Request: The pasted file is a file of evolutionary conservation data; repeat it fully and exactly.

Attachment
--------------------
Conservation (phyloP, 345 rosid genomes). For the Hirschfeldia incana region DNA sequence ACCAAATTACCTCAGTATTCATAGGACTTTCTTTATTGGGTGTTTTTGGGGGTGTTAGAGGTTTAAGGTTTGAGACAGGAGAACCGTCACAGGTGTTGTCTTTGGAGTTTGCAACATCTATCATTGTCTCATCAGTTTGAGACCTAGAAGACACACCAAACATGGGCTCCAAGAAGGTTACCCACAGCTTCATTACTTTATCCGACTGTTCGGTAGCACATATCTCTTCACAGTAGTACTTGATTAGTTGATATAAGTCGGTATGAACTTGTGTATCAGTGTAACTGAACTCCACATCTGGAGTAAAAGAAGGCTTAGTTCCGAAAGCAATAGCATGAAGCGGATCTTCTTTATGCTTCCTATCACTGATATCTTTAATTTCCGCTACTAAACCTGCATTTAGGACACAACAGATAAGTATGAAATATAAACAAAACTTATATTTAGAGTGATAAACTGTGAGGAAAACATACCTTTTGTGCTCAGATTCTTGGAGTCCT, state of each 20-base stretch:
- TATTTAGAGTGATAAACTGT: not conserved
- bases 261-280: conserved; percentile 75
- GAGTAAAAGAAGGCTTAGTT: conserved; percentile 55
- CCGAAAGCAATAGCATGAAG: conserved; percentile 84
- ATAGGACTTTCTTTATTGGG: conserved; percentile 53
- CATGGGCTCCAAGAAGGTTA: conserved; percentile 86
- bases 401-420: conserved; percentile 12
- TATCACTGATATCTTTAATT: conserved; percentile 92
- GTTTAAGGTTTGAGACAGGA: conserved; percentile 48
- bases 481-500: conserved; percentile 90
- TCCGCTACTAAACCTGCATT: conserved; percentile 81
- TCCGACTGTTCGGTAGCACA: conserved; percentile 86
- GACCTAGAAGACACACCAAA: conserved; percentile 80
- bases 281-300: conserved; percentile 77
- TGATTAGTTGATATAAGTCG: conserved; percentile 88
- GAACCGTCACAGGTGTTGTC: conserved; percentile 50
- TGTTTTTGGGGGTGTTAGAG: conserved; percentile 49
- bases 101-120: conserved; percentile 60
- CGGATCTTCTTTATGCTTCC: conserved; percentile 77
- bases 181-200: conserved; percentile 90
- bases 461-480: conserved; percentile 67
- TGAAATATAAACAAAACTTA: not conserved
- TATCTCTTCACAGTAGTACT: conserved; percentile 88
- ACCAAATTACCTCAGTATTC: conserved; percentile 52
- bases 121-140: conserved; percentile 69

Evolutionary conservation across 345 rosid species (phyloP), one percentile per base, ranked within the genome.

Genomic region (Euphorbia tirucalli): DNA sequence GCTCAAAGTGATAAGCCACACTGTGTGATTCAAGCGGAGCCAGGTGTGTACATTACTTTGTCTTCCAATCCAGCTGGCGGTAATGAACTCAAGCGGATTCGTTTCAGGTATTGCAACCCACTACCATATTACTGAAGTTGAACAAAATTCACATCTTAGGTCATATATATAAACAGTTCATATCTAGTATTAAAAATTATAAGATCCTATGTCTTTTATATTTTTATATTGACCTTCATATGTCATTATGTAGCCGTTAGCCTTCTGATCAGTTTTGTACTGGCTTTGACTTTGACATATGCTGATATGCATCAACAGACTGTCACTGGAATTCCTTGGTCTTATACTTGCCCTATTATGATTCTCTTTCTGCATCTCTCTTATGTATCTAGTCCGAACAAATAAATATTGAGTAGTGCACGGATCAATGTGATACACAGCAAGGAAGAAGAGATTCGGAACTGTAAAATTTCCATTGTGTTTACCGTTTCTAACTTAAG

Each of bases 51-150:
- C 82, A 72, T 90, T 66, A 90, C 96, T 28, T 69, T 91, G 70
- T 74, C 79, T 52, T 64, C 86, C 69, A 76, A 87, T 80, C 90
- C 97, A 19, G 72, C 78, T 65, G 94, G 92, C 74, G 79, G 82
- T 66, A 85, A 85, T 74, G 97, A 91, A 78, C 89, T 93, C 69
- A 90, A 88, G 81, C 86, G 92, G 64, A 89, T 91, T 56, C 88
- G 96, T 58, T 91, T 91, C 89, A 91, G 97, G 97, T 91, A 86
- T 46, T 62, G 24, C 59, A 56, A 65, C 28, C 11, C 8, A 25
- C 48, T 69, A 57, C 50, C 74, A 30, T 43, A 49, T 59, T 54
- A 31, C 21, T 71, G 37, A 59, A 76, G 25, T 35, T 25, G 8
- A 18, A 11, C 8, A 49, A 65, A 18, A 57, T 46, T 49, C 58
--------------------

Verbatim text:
Conservation (phyloP, 345 rosid genomes). For the Hirschfeldia incana region DNA sequence ACCAAATTACCTCAGTATTCATAGGACTTTCTTTATTGGGTGTTTTTGGGGGTGTTAGAGGTTTAAGGTTTGAGACAGGAGAACCGTCACAGGTGTTGTCTTTGGAGTTTGCAACATCTATCATTGTCTCATCAGTTTGAGACCTAGAAGACACACCAAACATGGGCTCCAAGAAGGTTACCCACAGCTTCATTACTTTATCCGACTGTTCGGTAGCACATATCTCTTCACAGTAGTACTTGATTAGTTGATATAAGTCGGTATGAACTTGTGTATCAGTGTAACTGAACTCCACATCTGGAGTAAAAGAAGGCTTAGTTCCGAAAGCAATAGCATGAAGCGGATCTTCTTTATGCTTCCTATCACTGATATCTTTAATTTCCGCTACTAAACCTGCATTTAGGACACAACAGATAAGTATGAAATATAAACAAAACTTATATTTAGAGTGATAAACTGTGAGGAAAACATACCTTTTGTGCTCAGATTCTTGGAGTCCT, state of each 20-base stretch:
- TATTTAGAGTGATAAACTGT: not conserved
- bases 261-280: conserved; percentile 75
- GAGTAAAAGAAGGCTTAGTT: conserved; percentile 55
- CCGAAAGCAATAGCATGAAG: conserved; percentile 84
- ATAGGACTTTCTTTATTGGG: conserved; percentile 53
- CATGGGCTCCAAGAAGGTTA: conserved; percentile 86
- bases 401-420: conserved; percentile 12
- TATCACTGATATCTTTAATT: conserved; percentile 92
- GTTTAAGGTTTGAGACAGGA: conserved; percentile 48
- bases 481-500: conserved; percentile 90
- TCCGCTACTAAACCTGCATT: conserved; percentile 81
- TCCGACTGTTCGGTAGCACA: conserved; percentile 86
- GACCTAGAAGACACACCAAA: conserved; percentile 80
- bases 281-300: conserved; percentile 77
- TGATTAGTTGATATAAGTCG: conserved; percentile 88
- GAACCGTCACAGGTGTTGTC: conserved; percentile 50
- TGTTTTTGGGGGTGTTAGAG: conserved; percentile 49
- bases 101-120: conserved; percentile 60
- CGGATCTTCTTTATGCTTCC: conserved; percentile 77
- bases 181-200: conserved; percentile 90
- bases 461-480: conserved; percentile 67
- TGAAATATAAACAAAACTTA: not conserved
- TATCTCTTCACAGTAGTACT: conserved; percentile 88
- ACCAAATTACCTCAGTATTC: conserved; percentile 52
- bases 121-140: conserved; percentile 69

Evolutionary conservation across 345 rosid species (phyloP), one percentile per base, ranked within the genome.

Genomic region (Euphorbia tirucalli): DNA sequence GCTCAAAGTGATAAGCCACACTGTGTGATTCAAGCGGAGCCAGGTGTGTACATTACTTTGTCTTCCAATCCAGCTGGCGGTAATGAACTCAAGCGGATTCGTTTCAGGTATTGCAACCCACTACCATATTACTGAAGTTGAACAAAATTCACATCTTAGGTCATATATATAAACAGTTCATATCTAGTATTAAAAATTATAAGATCCTATGTCTTTTATATTTTTATATTGACCTTCATATGTCATTATGTAGCCGTTAGCCTTCTGATCAGTTTTGTACTGGCTTTGACTTTGACATATGCTGATATGCATCAACAGACTGTCACTGGAATTCCTTGGTCTTATACTTGCCCTATTATGATTCTCTTTCTGCATCTCTCTTATGTATCTAGTCCGAACAAATAAATATTGAGTAGTGCACGGATCAATGTGATACACAGCAAGGAAGAAGAGATTCGGAACTGTAAAATTTCCATTGTGTTTACCGTTTCTAACTTAAG

Each of bases 51-150:
- C 82, A 72, T 90, T 66, A 90, C 96, T 28, T 69, T 91, G 70
- T 74, C 79, T 52, T 64, C 86, C 69, A 76, A 87, T 80, C 90
- C 97, A 19, G 72, C 78, T 65, G 94, G 92, C 74, G 79, G 82
- T 66, A 85, A 85, T 74, G 97, A 91, A 78, C 89, T 93, C 69
- A 90, A 88, G 81, C 86, G 92, G 64, A 89, T 91, T 56, C 88
- G 96, T 58, T 91, T 91, C 89, A 91, G 97, G 97, T 91, A 86
- T 46, T 62, G 24, C 59, A 56, A 65, C 28, C 11, C 8, A 25
- C 48, T 69, A 57, C 50, C 74, A 30, T 43, A 49, T 59, T 54
- A 31, C 21, T 71, G 37, A 59, A 76, G 25, T 35, T 25, G 8
- A 18, A 11, C 8, A 49, A 65, A 18, A 57, T 46, T 49, C 58